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High-rep users are humans like the rest of us. They can make mistakes, we all do. The way I see it, mods are doing a public service, and as such, they should be "customer oriented", welcoming, helpful and any kind of aggressiveness should be used only as the last resort.

Take the following example: What does the '{' symbol (curly-brace) indicate in Java?

This question was deleted by Jarrod Roberson, Sotirios Delimanolis, and Louis. Later on, xenteros and Alexander O'Mara joined them, and I believe that one of them figured that it was a mistake to delete it, yet it was put on hold.

Before the question was deleted, the guy that wrote the top answer asked why is was being downvoted, and he was answered by Jarrod that this answer shouldn't have been there. Minor fact, the accepted answer was written by a member with over 200k rep!

IMO not only should this question not have been deleted, it shouldn't have been put on hold either.

As for the "dup" comment above: this is not a dup since the other question suggests that there is an answer that is valuable only to the OP and suggests to make the question and answers visible only to the OP and high rep users and make it invisible to "search". In this case I believe that the question is valuable and will help other people in the future as well.

So my question is:

When a member of Stack Overflow believes that the actions of other members are made in error, who should this member "appeal" to and how?

Is the "reopen" link the only option?

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    well... not useful questions do tend to get deleted, there's nothing wrong with that. it takes several users with more than a certain amount of rep to vote to delete them sooner. Now that the question has an upvoted answer, the only way it will be deleted is by people voting to delete it. – Kevin B Dec 19 '16 at 19:44
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    @alfasin it was deleted by: Sotirios Delimanolis, Jarrod Roberson, Louis. you can see this info by looking at the revision history – Kevin B Dec 19 '16 at 19:46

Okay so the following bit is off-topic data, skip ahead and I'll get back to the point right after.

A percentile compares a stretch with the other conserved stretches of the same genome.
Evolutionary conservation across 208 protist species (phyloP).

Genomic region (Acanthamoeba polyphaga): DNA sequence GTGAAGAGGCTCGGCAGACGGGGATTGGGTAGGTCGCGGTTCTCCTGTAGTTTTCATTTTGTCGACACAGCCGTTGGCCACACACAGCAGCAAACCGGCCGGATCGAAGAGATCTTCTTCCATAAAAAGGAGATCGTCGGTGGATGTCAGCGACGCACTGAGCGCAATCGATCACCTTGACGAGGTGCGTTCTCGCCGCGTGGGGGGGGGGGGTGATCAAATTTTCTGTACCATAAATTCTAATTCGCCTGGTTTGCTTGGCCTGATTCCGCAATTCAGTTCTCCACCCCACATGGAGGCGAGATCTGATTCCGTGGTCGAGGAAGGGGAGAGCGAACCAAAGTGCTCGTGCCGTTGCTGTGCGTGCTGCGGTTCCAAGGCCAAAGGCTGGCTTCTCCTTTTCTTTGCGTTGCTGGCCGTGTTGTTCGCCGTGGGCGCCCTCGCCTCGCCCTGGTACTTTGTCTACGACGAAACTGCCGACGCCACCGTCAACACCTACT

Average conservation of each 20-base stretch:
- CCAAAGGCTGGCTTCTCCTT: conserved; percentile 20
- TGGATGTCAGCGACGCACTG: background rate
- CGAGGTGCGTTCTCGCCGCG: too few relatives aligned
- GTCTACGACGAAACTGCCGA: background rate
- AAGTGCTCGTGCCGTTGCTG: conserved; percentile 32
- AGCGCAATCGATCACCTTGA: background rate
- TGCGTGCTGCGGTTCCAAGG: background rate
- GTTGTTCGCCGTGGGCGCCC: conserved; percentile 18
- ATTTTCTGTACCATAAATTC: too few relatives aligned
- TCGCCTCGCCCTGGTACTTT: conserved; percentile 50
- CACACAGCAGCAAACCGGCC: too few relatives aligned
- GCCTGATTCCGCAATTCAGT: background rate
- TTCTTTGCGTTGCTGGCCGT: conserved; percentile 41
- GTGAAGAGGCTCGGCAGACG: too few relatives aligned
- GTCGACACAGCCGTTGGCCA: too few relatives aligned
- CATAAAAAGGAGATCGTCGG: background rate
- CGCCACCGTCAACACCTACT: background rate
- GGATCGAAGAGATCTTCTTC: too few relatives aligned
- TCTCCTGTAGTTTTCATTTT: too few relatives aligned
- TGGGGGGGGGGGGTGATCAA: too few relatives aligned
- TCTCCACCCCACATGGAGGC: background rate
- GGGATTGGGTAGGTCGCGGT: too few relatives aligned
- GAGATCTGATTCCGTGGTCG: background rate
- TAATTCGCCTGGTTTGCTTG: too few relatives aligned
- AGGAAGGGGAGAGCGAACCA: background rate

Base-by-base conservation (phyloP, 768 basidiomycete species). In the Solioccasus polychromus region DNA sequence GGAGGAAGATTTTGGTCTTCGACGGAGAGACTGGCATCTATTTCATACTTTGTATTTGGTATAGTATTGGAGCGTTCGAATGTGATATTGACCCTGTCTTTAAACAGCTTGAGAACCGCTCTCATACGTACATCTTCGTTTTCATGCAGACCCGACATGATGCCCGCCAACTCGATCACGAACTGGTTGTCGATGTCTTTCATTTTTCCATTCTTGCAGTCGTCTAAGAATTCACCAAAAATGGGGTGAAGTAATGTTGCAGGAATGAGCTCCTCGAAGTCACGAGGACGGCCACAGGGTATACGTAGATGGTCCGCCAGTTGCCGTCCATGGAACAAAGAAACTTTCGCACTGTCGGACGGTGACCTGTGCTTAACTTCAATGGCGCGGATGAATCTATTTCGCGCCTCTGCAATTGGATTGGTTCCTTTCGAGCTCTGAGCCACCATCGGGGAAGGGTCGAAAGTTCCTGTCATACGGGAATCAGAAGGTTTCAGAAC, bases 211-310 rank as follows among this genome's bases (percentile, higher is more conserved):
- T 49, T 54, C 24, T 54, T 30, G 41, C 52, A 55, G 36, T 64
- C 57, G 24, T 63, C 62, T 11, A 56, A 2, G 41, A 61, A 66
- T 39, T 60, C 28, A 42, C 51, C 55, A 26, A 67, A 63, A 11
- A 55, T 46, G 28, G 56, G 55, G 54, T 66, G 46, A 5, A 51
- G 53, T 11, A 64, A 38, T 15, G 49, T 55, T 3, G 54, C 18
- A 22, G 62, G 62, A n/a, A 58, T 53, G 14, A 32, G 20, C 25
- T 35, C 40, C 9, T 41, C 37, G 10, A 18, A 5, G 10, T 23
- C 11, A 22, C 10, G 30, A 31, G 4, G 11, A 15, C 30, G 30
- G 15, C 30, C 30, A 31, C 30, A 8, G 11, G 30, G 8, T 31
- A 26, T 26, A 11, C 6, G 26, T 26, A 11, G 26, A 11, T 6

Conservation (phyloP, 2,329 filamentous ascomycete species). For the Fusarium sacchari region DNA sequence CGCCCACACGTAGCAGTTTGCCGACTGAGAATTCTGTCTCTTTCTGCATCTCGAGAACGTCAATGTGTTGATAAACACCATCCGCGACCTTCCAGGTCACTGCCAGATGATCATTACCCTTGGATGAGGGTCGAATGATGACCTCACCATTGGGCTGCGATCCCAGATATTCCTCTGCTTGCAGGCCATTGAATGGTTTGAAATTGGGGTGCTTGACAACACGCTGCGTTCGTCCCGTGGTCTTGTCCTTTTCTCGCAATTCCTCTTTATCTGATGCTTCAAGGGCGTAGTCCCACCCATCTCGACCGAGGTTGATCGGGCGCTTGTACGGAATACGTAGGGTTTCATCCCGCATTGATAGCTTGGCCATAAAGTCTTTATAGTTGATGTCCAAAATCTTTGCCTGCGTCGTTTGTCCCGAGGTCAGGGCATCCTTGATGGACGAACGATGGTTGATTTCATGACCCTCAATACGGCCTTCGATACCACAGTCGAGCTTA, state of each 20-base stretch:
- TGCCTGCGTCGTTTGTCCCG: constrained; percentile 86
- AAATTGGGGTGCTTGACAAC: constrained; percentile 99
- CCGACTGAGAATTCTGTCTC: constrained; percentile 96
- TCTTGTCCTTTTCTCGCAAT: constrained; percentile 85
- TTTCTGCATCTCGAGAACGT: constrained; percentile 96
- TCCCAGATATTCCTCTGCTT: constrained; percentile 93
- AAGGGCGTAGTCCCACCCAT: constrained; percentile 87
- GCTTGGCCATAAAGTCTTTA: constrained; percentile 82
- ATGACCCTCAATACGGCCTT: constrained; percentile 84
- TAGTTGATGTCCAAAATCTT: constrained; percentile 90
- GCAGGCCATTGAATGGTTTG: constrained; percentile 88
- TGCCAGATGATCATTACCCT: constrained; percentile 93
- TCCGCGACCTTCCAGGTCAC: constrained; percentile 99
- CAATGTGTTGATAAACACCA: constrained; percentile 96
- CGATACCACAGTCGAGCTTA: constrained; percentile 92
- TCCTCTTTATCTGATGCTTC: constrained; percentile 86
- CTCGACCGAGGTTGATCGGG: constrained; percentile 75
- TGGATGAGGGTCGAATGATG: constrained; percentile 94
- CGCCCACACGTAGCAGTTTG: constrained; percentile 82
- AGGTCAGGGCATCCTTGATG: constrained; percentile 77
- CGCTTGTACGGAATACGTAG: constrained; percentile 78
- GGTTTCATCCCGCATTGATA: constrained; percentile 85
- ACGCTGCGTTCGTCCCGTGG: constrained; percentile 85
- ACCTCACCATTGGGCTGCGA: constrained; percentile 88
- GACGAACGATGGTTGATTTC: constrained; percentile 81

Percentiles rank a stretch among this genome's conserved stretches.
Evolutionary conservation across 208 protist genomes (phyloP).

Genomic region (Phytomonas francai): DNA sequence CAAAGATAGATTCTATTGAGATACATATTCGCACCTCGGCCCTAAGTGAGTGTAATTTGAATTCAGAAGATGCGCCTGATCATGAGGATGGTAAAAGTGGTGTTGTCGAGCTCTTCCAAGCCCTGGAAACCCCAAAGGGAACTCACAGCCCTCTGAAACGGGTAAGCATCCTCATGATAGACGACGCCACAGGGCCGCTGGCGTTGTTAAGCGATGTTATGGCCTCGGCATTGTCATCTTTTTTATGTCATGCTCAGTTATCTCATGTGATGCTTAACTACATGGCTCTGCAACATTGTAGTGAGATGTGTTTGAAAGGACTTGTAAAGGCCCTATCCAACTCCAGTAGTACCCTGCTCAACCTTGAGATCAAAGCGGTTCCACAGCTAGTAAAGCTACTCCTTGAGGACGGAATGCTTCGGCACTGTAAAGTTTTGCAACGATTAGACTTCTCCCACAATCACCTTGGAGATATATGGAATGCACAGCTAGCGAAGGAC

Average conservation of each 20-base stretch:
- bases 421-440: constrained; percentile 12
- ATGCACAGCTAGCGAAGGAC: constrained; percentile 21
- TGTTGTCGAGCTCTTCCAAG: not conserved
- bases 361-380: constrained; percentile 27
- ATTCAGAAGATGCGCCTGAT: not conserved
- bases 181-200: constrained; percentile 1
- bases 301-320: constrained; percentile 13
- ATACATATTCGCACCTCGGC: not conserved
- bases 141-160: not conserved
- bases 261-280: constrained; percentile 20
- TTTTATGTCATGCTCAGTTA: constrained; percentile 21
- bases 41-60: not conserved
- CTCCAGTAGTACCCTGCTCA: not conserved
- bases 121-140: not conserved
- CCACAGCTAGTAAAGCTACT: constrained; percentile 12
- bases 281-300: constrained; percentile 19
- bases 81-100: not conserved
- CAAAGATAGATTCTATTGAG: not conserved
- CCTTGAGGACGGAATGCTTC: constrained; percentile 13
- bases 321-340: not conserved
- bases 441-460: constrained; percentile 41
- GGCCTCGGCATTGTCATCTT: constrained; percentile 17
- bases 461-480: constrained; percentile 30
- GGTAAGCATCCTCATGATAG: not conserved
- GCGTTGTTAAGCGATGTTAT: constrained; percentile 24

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    10k rep users have that power: stackoverflow.com/help/privileges/moderator-tools – Kevin B Dec 19 '16 at 19:47
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    The person that answered the question opened saying that it's not a good question because it doesn't have a well defined answer. Clearly that user is the one who knew they were doing something wrong when they answered the question; they know that they should have voted to close, but they didn't. So, to answer your question of what we can do to deal with high rep users (in this case, the answerer) doing actions they know are wrong, we have several users that voted to close and then deleted this low quality question. – Servy Dec 19 '16 at 19:49
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    So, now that Meta effect is in full swing, let's not delete the discussion thread. It's been deleted twice, closed and reopened in one hour – Machavity Dec 19 '16 at 20:13
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    @Servy the person who answered it opened by saying "the question your teacher posed is not so great". That's quite a different thing than saying "the question you're asking here is not a good question". They are not polar opposites by any means, but they are very different statements. – TylerH Dec 19 '16 at 20:22